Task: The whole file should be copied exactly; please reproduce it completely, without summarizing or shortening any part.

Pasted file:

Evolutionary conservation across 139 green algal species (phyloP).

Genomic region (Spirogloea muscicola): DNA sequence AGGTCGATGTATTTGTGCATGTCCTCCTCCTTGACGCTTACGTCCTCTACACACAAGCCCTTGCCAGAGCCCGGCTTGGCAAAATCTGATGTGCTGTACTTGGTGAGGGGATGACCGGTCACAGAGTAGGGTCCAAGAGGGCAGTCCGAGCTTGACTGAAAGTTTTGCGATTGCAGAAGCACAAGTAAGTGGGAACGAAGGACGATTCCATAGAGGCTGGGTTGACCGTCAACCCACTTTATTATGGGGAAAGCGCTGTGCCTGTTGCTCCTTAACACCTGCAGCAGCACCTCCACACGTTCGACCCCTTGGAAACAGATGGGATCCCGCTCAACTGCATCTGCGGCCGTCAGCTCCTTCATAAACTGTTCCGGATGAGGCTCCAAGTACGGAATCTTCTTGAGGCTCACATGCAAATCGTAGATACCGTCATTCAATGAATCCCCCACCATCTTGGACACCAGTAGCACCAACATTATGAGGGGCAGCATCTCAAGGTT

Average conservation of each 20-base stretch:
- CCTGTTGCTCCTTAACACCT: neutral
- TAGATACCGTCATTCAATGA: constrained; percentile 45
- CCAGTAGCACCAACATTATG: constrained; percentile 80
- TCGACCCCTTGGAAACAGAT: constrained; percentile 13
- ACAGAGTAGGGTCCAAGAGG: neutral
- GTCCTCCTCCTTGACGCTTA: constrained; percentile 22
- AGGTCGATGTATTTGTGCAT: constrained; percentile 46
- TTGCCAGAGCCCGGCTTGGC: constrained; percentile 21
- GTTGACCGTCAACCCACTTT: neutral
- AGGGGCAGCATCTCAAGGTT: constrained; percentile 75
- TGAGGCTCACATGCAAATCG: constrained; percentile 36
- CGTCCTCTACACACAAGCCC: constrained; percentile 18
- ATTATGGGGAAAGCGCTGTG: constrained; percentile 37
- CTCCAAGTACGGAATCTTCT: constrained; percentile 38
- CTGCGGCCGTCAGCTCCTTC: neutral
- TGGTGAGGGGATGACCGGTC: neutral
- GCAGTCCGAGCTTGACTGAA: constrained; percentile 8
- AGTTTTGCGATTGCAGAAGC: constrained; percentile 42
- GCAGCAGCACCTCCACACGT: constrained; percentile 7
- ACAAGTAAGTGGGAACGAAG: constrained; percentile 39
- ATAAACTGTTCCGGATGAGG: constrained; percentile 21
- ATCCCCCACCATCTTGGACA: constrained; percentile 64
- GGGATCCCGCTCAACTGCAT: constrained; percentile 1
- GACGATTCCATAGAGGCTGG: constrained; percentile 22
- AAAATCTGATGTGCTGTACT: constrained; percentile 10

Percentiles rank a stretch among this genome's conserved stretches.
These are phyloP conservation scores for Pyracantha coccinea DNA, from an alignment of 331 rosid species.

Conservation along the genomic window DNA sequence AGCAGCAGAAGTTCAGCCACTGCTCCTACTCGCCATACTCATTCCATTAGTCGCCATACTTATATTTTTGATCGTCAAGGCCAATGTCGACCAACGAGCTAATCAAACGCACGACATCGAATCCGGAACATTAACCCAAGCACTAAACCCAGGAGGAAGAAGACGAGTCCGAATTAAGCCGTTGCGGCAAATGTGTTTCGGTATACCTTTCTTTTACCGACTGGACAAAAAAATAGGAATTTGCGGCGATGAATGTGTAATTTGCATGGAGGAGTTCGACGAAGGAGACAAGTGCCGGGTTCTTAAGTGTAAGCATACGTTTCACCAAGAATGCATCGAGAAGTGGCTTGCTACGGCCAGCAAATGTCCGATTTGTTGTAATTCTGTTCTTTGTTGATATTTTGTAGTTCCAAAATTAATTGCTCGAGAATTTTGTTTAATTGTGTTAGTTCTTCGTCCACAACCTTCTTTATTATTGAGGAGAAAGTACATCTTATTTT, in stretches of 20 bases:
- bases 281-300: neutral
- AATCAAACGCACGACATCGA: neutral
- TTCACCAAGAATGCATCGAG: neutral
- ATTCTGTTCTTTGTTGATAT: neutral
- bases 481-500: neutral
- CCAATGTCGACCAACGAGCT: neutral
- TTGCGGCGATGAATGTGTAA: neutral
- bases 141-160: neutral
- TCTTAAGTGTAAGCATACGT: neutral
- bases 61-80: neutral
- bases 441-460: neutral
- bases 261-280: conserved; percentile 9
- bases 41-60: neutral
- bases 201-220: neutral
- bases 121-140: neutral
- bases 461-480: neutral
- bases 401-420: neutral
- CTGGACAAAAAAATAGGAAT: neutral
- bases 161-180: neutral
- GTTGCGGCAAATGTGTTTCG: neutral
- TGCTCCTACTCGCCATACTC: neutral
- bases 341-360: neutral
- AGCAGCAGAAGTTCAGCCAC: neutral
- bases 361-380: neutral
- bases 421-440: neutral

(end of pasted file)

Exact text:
Evolutionary conservation across 139 green algal species (phyloP).

Genomic region (Spirogloea muscicola): DNA sequence AGGTCGATGTATTTGTGCATGTCCTCCTCCTTGACGCTTACGTCCTCTACACACAAGCCCTTGCCAGAGCCCGGCTTGGCAAAATCTGATGTGCTGTACTTGGTGAGGGGATGACCGGTCACAGAGTAGGGTCCAAGAGGGCAGTCCGAGCTTGACTGAAAGTTTTGCGATTGCAGAAGCACAAGTAAGTGGGAACGAAGGACGATTCCATAGAGGCTGGGTTGACCGTCAACCCACTTTATTATGGGGAAAGCGCTGTGCCTGTTGCTCCTTAACACCTGCAGCAGCACCTCCACACGTTCGACCCCTTGGAAACAGATGGGATCCCGCTCAACTGCATCTGCGGCCGTCAGCTCCTTCATAAACTGTTCCGGATGAGGCTCCAAGTACGGAATCTTCTTGAGGCTCACATGCAAATCGTAGATACCGTCATTCAATGAATCCCCCACCATCTTGGACACCAGTAGCACCAACATTATGAGGGGCAGCATCTCAAGGTT

Average conservation of each 20-base stretch:
- CCTGTTGCTCCTTAACACCT: neutral
- TAGATACCGTCATTCAATGA: constrained; percentile 45
- CCAGTAGCACCAACATTATG: constrained; percentile 80
- TCGACCCCTTGGAAACAGAT: constrained; percentile 13
- ACAGAGTAGGGTCCAAGAGG: neutral
- GTCCTCCTCCTTGACGCTTA: constrained; percentile 22
- AGGTCGATGTATTTGTGCAT: constrained; percentile 46
- TTGCCAGAGCCCGGCTTGGC: constrained; percentile 21
- GTTGACCGTCAACCCACTTT: neutral
- AGGGGCAGCATCTCAAGGTT: constrained; percentile 75
- TGAGGCTCACATGCAAATCG: constrained; percentile 36
- CGTCCTCTACACACAAGCCC: constrained; percentile 18
- ATTATGGGGAAAGCGCTGTG: constrained; percentile 37
- CTCCAAGTACGGAATCTTCT: constrained; percentile 38
- CTGCGGCCGTCAGCTCCTTC: neutral
- TGGTGAGGGGATGACCGGTC: neutral
- GCAGTCCGAGCTTGACTGAA: constrained; percentile 8
- AGTTTTGCGATTGCAGAAGC: constrained; percentile 42
- GCAGCAGCACCTCCACACGT: constrained; percentile 7
- ACAAGTAAGTGGGAACGAAG: constrained; percentile 39
- ATAAACTGTTCCGGATGAGG: constrained; percentile 21
- ATCCCCCACCATCTTGGACA: constrained; percentile 64
- GGGATCCCGCTCAACTGCAT: constrained; percentile 1
- GACGATTCCATAGAGGCTGG: constrained; percentile 22
- AAAATCTGATGTGCTGTACT: constrained; percentile 10

Percentiles rank a stretch among this genome's conserved stretches.
These are phyloP conservation scores for Pyracantha coccinea DNA, from an alignment of 331 rosid species.

Conservation along the genomic window DNA sequence AGCAGCAGAAGTTCAGCCACTGCTCCTACTCGCCATACTCATTCCATTAGTCGCCATACTTATATTTTTGATCGTCAAGGCCAATGTCGACCAACGAGCTAATCAAACGCACGACATCGAATCCGGAACATTAACCCAAGCACTAAACCCAGGAGGAAGAAGACGAGTCCGAATTAAGCCGTTGCGGCAAATGTGTTTCGGTATACCTTTCTTTTACCGACTGGACAAAAAAATAGGAATTTGCGGCGATGAATGTGTAATTTGCATGGAGGAGTTCGACGAAGGAGACAAGTGCCGGGTTCTTAAGTGTAAGCATACGTTTCACCAAGAATGCATCGAGAAGTGGCTTGCTACGGCCAGCAAATGTCCGATTTGTTGTAATTCTGTTCTTTGTTGATATTTTGTAGTTCCAAAATTAATTGCTCGAGAATTTTGTTTAATTGTGTTAGTTCTTCGTCCACAACCTTCTTTATTATTGAGGAGAAAGTACATCTTATTTT, in stretches of 20 bases:
- bases 281-300: neutral
- AATCAAACGCACGACATCGA: neutral
- TTCACCAAGAATGCATCGAG: neutral
- ATTCTGTTCTTTGTTGATAT: neutral
- bases 481-500: neutral
- CCAATGTCGACCAACGAGCT: neutral
- TTGCGGCGATGAATGTGTAA: neutral
- bases 141-160: neutral
- TCTTAAGTGTAAGCATACGT: neutral
- bases 61-80: neutral
- bases 441-460: neutral
- bases 261-280: conserved; percentile 9
- bases 41-60: neutral
- bases 201-220: neutral
- bases 121-140: neutral
- bases 461-480: neutral
- bases 401-420: neutral
- CTGGACAAAAAAATAGGAAT: neutral
- bases 161-180: neutral
- GTTGCGGCAAATGTGTTTCG: neutral
- TGCTCCTACTCGCCATACTC: neutral
- bases 341-360: neutral
- AGCAGCAGAAGTTCAGCCAC: neutral
- bases 361-380: neutral
- bases 421-440: neutral